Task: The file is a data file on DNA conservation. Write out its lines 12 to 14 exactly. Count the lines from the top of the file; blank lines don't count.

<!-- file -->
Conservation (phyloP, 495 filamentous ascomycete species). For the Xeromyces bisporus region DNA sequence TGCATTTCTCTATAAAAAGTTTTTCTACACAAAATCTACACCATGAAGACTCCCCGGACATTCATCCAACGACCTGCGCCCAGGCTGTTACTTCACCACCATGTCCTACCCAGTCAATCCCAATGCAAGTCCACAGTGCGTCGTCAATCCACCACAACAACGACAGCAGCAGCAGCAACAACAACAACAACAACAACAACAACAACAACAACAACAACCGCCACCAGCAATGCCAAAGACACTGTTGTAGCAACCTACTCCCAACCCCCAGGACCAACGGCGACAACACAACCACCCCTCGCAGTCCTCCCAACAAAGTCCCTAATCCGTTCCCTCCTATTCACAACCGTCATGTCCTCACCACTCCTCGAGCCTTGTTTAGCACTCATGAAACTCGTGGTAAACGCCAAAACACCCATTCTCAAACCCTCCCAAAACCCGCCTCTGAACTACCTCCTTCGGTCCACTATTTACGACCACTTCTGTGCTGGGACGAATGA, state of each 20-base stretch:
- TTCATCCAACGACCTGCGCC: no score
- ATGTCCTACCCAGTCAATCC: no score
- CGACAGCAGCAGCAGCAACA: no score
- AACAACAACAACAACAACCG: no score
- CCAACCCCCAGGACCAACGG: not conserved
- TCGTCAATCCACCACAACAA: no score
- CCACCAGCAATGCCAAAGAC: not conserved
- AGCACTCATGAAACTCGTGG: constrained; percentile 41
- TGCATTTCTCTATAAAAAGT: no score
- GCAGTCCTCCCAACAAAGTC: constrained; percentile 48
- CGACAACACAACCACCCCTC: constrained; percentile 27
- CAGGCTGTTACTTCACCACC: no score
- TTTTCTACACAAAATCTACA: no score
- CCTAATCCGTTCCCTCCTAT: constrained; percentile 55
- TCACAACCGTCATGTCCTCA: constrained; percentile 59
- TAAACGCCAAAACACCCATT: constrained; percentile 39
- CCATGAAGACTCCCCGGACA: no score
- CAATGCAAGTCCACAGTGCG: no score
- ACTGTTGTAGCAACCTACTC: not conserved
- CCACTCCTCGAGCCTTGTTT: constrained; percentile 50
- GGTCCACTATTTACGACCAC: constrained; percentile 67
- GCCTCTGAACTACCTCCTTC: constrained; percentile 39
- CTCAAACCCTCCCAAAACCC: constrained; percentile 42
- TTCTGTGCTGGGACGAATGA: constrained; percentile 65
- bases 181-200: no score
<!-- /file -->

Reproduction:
- CGACAACACAACCACCCCTC: constrained; percentile 27
- CAGGCTGTTACTTCACCACC: no score
- TTTTCTACACAAAATCTACA: no score